illic: there among those children of nature all the virtues flourish for Horace's imagination, as they did for Tacitus (Germania), for the Greek rhetors of the empire (Dio Chrysost. Or. 69), and for Voltaire, Montesquieu, and Goldsmith in China, Persia, or Peru.

temperat: spares (deals kindly with) the motherless step-children. The cruelty of the iniusta noverca was proverbial. Cf. Epode 5. 9; Otto, s.v. innocens: wronging them not, perhaps etymologically not nocens. Cf. on 4.4.65.

nec dotata: dowries are unknown. By the Greek proverb, 'a dowerless woman cannot speak her mind.' The richly dowered apparently could (Plaut. Men. 759; Aul. 526; Martial, 8.12). The dower had to be returned if the husband divorced her.

nitido: spruce, dandified. Cf. 3.19.25. fidit: coniunx, rather than dotata coniunx, is felt as the subject.

dos . . . magna: a moral or metaphorical dower. Cf. Plaut. Amphitr. 839; Auth. Pal. 9.96.6.

Cf. Tennyson's daintier expression '. . . The laws of marriage character'd in gold| Upon the blanched tablets of her heart . . . crown 'd Isabel. . . The queen of marriage, a most perfect wife.' metuens: that shrinks from; cf. 3.19.16, 3.11. 10. certo foedere: cf. 1.13.18. Loose characterizing abl.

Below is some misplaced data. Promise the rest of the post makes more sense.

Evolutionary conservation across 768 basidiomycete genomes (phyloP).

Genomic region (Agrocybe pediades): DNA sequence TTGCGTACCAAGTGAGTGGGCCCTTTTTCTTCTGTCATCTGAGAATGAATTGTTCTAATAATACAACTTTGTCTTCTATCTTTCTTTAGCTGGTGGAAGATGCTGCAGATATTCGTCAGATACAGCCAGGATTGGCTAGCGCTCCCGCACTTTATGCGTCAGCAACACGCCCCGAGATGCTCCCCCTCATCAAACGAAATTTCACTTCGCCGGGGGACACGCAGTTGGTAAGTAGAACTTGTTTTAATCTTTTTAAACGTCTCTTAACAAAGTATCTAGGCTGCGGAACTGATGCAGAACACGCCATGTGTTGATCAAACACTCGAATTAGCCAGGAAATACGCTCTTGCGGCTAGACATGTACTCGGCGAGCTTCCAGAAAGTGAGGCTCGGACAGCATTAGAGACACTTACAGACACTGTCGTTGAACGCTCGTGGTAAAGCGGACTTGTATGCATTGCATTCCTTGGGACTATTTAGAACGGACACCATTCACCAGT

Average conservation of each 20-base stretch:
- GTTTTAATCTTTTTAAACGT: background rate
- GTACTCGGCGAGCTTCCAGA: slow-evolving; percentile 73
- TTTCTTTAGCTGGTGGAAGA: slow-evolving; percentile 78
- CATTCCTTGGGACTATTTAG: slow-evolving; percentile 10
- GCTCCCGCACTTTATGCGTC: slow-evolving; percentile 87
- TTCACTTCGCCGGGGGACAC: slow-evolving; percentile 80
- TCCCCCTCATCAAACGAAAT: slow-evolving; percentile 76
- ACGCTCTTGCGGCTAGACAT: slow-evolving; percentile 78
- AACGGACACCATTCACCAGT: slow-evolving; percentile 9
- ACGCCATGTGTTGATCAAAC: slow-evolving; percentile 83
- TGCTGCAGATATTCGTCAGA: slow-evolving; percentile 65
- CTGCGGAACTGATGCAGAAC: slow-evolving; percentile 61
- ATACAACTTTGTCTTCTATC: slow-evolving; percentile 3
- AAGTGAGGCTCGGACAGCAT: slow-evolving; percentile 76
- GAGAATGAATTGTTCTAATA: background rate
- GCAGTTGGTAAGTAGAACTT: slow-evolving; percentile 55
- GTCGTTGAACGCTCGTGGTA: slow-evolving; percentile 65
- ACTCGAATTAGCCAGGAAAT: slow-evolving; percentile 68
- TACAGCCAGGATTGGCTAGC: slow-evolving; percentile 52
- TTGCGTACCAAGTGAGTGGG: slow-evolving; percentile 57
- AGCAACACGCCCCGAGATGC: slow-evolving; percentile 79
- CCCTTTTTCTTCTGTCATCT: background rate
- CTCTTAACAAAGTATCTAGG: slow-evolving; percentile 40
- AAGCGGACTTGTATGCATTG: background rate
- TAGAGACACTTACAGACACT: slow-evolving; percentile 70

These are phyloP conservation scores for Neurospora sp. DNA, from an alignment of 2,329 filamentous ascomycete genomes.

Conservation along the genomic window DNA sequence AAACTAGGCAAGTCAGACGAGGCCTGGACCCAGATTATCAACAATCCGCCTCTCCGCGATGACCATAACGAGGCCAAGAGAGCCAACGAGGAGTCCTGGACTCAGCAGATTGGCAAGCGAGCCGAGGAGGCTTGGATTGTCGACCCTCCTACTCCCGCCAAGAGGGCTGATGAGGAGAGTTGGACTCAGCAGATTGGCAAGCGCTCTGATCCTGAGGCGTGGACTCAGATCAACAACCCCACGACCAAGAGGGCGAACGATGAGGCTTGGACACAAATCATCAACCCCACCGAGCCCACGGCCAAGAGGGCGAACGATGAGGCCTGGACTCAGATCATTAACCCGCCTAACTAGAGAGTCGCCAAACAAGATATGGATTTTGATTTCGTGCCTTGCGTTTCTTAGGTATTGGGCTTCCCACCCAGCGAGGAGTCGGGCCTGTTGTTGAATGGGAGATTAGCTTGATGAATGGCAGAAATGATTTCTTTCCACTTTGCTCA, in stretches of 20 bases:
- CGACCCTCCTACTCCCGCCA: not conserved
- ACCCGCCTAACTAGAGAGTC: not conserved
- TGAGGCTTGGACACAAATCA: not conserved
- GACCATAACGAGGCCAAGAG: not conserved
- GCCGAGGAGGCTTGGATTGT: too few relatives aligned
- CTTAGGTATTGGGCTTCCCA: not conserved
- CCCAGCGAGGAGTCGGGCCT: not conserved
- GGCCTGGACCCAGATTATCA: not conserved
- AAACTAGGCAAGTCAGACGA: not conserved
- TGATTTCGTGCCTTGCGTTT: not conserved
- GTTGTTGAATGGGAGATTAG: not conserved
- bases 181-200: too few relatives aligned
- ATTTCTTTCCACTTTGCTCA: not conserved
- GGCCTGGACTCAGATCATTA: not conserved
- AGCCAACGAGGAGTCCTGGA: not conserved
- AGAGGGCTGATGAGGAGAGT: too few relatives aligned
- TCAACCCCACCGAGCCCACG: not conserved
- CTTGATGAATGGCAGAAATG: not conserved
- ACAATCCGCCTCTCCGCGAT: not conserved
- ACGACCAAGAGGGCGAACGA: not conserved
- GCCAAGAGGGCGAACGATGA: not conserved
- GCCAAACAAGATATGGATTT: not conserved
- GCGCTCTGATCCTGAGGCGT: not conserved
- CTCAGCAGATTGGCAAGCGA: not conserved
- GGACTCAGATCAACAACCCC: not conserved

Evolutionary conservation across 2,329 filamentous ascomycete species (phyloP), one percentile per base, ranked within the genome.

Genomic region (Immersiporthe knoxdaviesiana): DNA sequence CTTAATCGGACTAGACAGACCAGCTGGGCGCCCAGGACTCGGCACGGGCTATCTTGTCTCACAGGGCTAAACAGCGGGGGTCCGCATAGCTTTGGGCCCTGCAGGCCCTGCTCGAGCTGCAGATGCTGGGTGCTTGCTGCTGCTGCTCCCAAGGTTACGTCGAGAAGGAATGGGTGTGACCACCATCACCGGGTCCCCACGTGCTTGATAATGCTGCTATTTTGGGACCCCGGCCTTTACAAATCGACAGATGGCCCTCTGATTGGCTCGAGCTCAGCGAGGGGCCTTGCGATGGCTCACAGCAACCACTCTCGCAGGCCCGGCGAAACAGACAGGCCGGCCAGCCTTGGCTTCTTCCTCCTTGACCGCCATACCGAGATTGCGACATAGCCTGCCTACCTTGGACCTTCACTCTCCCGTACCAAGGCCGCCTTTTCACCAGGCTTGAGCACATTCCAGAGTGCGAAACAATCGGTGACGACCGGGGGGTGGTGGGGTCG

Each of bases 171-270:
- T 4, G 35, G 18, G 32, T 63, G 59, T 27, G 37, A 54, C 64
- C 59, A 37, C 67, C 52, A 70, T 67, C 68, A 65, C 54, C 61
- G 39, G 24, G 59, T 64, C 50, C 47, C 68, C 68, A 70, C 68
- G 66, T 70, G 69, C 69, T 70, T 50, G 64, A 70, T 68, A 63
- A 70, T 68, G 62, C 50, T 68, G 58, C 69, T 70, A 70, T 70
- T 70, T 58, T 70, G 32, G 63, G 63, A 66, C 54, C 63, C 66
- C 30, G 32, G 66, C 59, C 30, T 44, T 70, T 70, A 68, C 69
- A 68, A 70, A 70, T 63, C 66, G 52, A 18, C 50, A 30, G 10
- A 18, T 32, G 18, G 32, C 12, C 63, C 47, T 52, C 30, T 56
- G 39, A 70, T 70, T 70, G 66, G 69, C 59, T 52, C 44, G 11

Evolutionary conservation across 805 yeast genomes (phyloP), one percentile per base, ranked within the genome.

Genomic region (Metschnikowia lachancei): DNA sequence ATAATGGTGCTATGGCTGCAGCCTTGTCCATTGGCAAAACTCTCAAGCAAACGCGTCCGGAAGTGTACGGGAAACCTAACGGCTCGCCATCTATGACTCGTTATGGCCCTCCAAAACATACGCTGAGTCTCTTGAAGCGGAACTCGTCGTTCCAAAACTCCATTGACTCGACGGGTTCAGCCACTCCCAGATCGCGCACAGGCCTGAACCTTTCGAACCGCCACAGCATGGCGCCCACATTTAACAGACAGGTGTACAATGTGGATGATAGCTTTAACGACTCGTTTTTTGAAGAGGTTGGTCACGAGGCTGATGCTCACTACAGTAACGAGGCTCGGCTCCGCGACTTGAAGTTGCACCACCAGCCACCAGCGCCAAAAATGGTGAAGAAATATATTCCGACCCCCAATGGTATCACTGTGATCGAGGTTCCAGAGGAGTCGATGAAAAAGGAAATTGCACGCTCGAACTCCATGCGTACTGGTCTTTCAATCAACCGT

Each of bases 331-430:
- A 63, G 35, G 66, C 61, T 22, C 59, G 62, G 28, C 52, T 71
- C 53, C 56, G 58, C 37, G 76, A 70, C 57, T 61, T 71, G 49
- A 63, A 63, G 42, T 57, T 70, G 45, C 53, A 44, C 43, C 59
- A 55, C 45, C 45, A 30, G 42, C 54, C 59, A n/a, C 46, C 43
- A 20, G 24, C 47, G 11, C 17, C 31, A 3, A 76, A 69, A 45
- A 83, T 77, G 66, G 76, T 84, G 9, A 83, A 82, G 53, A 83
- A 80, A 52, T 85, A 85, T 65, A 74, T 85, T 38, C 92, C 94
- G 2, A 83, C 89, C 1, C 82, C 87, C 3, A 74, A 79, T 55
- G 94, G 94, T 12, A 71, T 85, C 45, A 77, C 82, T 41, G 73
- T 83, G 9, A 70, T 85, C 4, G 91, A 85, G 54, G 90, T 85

et peccare nefas: editors generally supply illic est. It can be more idiomatically taken as the third part of the dowry, which consists of (1) honorable birth, (2) sensitive purity, (3) the stern tradition of Scythian morality. The idiom is an extension of that of ademptus Hector (2.4.10), which young students cannot take too much pains to master. Cf. Lucan, 2. 656, where Roma . . . capi . . . facilis is one third of the subject; Juv. 10.110, summus nempe locus nulla non arte petitus = the unscrupulous pursuit of power. peccare: cf. 3.7.19. n. aut: 3.12.2. n. pretium: a vox media. Cf. Juv. 13. 105, ille crucem sceleris pretium tulit, hic diadema; so μισθός (Aesch. Ag. 1261); Spenser, 'Bold Procrustes' hire' (punishment). Or oxymoron.

O quisquis: returning to wicked Rome and the hope of reform. impias: 1.35.34-35. n.